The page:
California Tribes Supporting Online Poker Have Separated into Three Camps

California flag San FranciscoUnified tribal support of a California online poker bill remains elusive, according to Dave Palermo at

While more than a dozen tribes had backed an Internet poker bill floated last year, only three groups are still lobbying for iGaming legislation. The three factions include the Pechanga/Agua tribe, the San Manuel/Morongo band, and a final group consisting of the Pala, United Auburn and Rincon tribes.

Palermo believes that the disappointing numbers posted by Internet gambling operators in Nevada, Delaware and New Jersey have given tribes less of an incentive to make the hefty investment which online poker will require.

Two sticking points have still not been resolved amongst stakeholders: the inclusion of horse racing tracks and bad actor language.

“We’re more focused this year on what needs to get resolved,” said a tribal leader who requested to remain anonymous. “If we can get passed racetracks and tainted assets, yes, it can get done. But that’s a big hurdle. It’s been a very slow discussion at this point.”

The debate amongst tribes could heat up soon, as tribal leaders are scheduled to meet for the Western Indian Gaming Association conference next week.

Tribes choose sides

The Pechanga/Agua coalition is keen to keep the horse racing tracks and PokerStars out of the iPoker industry. The group has pushed for bad actor language which would block Stars, along with any other site which operated in the state after the UIGEA was passed.

Agua Caliente Chairman Jeff Grubbe has stated that the tribe would choose no Internet gambling if bad actors and racetracks allowed to set up shop. Pechanga Chairman Mark Macarro echoed those statements saying, “We’re not doing i-poker in a vacuum. There’s a public policy that not only can’t be ignored, it has to be addressed.”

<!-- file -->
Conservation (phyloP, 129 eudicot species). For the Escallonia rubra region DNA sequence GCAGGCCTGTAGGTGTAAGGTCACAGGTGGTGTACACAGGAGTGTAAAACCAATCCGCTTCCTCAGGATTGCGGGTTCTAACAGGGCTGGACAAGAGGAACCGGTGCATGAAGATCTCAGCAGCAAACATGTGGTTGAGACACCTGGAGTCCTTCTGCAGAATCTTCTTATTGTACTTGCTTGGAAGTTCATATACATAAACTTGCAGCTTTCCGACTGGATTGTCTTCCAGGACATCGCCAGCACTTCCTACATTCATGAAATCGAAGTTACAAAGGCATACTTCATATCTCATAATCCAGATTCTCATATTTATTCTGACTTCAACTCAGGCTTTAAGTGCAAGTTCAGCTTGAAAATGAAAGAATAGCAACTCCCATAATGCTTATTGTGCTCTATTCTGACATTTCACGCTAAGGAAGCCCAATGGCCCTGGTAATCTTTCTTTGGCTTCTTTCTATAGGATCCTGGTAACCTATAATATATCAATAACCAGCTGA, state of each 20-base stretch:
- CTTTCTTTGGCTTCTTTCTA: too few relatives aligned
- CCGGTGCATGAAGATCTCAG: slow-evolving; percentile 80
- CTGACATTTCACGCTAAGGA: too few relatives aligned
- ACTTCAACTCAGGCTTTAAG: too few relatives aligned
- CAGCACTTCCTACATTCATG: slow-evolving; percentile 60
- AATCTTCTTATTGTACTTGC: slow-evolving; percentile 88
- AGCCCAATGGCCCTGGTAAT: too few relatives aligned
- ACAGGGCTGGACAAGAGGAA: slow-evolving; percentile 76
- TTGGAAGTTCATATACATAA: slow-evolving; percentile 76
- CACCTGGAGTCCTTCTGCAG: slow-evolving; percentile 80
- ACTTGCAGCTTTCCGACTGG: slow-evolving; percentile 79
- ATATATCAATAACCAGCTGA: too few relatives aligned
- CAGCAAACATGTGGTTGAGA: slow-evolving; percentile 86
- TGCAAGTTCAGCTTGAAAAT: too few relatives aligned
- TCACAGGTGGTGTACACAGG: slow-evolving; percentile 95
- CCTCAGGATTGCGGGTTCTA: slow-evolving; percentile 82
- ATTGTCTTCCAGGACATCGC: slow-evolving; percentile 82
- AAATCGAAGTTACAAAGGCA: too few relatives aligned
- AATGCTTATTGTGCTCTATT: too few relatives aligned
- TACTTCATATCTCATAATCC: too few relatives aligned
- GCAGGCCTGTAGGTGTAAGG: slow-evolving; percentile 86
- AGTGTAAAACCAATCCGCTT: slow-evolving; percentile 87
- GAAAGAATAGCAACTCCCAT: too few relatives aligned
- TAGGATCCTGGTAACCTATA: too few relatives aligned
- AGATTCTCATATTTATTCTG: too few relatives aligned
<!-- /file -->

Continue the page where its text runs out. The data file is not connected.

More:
The San Manuel and Morongo tribes, along with three of California’s biggest cardrooms, have formed an alliance with PokerStars, and want bad actor language removed from any Internet poker legislation. The group supports AB 167, a bill introduced by Assemblyman Reginald-Jones Sawyer which includes no bad actor clause and provides the company with a path towards regulation.

Mike Gatto has floated his own bill, AB 9, which includes bad actor verbiage meant to block PokerStars. The gaming giant has spoken out in opposition to the legislation, calling it a rehash of a bill introduced last year. “I talk to my friends with the tribes who remind me they have in the California constitution an exclusive right to operate many different kinds of gaming,” said Gatto.

The final group is comprised of the Pala, United Auburn, and Rincon tribes, which are “keeping an eye” on bad actor developments. Pala and Rincon have partnered with and Caesar’s Entertainment respectively to offer online poker. Rincon Councilman Steve Stallings thinks that bad actor language will be less of a barrier than the issue of the horse tracks.

“Some tribes have pretty strong views about the expansion of gaming beyond the card rooms and the tribes,” said Stallings.